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Trusting Jesus in The Public Square 

This week the blog is sponsored by Moody Publishers.

Parents have a biblical responsibility to protect their children not only from physical harm but also from spiritual harm. It is entirely appropriate and right for a parent to wrestle with whether they want to allow their child to continue to have a friendship with a particular child or to attend a particular school. A parent should not feel shame about wrestling with these types of situations. Their God-given responsibility is to raise their child in the “training and instruction of the Lord” (Eph. 6:4). Parents, don’t shy away from this responsibility because you are worried that someone might not like you or your children. What does it look like to raise your child in the “training and instruction of the Lord”? I believe Deuteronomy 6 provides a tremendous guide for us. 

If God’s people are going to keep God’s commands, then our lives must be marked by meditation on the Word of the Lord. If our hearts want to grow in love with the Lord, then we must know and obey His Word. If we desire our children to know these truths, then we will encourage and provide opportunities for them as well.

God is not interested in our ceremonies. He is interested in our affection. He desires for us to love Him, and He has designated that we demonstrate our love for Him by trusting Him enough to obey what He commands. This requires us to believe that God’s will for us is better than our own.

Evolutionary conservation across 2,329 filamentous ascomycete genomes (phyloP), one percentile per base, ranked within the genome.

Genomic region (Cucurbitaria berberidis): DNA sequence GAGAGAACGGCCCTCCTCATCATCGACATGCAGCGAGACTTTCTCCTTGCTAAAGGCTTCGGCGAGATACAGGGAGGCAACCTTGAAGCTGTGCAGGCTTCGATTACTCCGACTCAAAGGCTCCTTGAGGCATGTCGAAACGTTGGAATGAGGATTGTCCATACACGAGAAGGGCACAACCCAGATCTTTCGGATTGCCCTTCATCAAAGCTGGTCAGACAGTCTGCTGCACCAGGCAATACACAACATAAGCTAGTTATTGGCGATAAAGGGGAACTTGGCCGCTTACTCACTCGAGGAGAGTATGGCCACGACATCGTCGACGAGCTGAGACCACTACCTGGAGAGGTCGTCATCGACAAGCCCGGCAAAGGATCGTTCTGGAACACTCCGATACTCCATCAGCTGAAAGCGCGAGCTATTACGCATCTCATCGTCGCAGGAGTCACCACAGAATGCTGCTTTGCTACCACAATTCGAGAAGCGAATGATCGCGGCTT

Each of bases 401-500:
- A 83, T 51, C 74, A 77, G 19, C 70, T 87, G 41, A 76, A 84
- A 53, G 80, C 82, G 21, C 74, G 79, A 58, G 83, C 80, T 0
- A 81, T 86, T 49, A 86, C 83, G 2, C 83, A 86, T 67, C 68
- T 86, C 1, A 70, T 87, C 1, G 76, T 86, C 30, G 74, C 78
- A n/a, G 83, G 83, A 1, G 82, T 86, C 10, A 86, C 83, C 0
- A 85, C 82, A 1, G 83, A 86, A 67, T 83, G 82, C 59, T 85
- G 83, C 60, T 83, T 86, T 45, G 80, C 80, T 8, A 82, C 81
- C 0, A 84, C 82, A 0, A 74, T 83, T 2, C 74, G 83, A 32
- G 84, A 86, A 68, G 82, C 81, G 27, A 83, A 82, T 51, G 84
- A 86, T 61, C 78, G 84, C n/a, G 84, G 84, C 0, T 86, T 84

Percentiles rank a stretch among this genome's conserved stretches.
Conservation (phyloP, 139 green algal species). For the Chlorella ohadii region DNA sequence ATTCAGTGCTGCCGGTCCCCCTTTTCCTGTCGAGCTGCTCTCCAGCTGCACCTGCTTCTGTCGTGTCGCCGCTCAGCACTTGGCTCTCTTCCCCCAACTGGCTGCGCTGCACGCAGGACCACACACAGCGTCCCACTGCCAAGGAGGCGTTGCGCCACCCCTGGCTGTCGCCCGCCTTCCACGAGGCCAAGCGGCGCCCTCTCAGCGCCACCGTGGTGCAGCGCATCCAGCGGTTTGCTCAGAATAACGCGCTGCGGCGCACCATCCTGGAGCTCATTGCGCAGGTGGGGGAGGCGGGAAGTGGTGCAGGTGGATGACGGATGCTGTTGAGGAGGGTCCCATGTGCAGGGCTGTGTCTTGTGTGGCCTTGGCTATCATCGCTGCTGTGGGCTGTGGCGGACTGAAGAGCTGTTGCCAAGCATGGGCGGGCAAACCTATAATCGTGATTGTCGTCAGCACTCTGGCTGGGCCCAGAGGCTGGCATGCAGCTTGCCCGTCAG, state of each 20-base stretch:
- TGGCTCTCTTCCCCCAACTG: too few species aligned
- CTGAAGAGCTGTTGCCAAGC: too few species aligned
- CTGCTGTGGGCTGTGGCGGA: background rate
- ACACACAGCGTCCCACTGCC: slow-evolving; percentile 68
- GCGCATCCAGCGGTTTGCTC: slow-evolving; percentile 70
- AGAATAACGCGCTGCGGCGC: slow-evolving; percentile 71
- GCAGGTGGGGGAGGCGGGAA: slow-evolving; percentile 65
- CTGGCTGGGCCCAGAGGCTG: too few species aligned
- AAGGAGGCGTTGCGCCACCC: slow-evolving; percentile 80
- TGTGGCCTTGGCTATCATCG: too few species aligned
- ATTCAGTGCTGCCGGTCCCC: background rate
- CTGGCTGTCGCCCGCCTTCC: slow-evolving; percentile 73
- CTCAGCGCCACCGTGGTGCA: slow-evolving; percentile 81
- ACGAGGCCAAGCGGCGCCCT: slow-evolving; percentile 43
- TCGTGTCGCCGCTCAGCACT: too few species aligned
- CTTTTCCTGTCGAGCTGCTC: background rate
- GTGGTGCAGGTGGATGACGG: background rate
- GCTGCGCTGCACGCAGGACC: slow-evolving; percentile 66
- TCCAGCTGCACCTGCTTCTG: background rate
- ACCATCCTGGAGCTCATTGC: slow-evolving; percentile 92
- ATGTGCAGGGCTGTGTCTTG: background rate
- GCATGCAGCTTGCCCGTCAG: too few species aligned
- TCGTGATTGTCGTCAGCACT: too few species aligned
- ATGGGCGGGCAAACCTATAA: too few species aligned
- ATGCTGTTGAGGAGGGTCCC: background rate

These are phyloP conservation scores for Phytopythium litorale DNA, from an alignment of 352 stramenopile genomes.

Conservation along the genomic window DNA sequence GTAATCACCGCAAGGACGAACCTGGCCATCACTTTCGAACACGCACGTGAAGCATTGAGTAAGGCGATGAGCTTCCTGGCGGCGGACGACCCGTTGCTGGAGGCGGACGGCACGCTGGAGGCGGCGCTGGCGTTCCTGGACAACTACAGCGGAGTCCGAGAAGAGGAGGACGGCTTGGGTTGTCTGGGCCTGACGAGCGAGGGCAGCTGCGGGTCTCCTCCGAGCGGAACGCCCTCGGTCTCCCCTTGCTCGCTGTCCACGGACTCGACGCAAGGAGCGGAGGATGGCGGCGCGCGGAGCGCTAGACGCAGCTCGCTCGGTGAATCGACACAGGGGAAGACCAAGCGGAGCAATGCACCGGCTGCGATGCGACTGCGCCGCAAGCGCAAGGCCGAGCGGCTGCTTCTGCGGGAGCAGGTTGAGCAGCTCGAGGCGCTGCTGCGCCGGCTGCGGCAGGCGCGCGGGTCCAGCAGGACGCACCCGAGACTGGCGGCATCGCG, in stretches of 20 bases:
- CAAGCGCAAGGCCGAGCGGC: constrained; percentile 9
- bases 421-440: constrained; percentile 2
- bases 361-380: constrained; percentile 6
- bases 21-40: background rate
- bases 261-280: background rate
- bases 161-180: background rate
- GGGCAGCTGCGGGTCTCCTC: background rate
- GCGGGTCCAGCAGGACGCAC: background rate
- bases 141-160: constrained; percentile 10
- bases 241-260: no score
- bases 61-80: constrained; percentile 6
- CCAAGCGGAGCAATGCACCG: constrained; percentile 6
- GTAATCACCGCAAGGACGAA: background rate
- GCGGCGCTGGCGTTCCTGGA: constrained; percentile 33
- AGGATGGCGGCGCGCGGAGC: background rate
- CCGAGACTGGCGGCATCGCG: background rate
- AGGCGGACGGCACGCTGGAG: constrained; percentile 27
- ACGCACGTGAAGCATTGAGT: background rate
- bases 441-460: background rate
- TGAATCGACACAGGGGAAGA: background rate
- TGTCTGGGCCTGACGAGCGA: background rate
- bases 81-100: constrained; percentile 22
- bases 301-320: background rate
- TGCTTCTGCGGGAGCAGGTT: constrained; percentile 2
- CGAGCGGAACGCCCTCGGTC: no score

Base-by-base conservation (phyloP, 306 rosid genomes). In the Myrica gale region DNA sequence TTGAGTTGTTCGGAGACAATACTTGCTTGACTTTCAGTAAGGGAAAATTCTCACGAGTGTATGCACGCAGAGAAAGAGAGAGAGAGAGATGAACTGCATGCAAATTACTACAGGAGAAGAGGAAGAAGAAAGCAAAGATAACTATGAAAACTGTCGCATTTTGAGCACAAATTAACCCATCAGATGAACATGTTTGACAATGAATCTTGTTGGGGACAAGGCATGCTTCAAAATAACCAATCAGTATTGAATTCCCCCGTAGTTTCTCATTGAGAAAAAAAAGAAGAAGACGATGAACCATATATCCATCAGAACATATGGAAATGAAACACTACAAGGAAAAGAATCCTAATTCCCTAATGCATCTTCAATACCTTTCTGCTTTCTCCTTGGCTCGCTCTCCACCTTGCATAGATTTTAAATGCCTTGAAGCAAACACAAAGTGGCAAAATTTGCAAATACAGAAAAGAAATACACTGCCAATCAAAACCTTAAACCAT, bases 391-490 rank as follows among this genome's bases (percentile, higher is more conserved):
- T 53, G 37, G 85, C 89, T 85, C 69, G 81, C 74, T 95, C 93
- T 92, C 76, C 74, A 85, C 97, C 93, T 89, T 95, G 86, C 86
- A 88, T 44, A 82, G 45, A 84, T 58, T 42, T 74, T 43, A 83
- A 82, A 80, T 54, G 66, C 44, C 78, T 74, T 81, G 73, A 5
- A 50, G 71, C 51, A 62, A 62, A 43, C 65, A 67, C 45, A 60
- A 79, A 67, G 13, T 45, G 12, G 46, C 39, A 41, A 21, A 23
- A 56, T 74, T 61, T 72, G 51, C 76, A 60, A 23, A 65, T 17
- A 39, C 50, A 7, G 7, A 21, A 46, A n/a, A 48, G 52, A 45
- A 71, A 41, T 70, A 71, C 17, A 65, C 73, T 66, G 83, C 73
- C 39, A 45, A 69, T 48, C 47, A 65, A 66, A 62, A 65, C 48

If our hearts want to grow in love with the Lord, then we must know and obey His Word.

Casey B. Hough

In Matthew 10, Jesus exhorts His disciples to place their trust wholly in Him as they obey His call on their lives. Simply put, following Jesus will come with a cost, but that cost should not deter our obedience to Him. According to Jesus, “You will be hated by everyone because of me, but the ones who stand firm to the end will be saved” (v. 22). Jesus’ call on our life is not to prosperity or popularity but perseverance in the face of adversity. Yet, what compels us to persevere is the promise that He will take care of us. While we may be hated “by everyone,” we can rest assured that we are loved by God (vv. 29–31). 

What this means for how we navigate issues—like losing our job because of our refusal to comply with speech policies that violate not only our religious liberty but also contradict our biblical convictions about gender and sexuality—is that we can trust God with our obedience to Him. We do not have to, nor should we equivocate on obeying God rather than others. 

If God’s Word is clear on a matter, then we can trust that He will take care of us and our family as we seek to conform and submit to His revealed will in Scripture. We cannot love our careers, or our sense of security more than we love God. To do so would be idolatry, something that Scripture explicitly and repeatedly prohibits. So, whether it’s a decision about a birthday party or a boardroom, we are called to trust God who has demonstrated His love for us in Jesus Christ. We can trust Him! We must trust Him. He is faithful. He will take care of His people. He will take care of you.

Excerpted from Known for Love: Loving Your LGBTQ Family & Friends Without Compromising Biblical Truth by Casey B. Hough. (©2024). Published by Moody Publishers. Used with permission.


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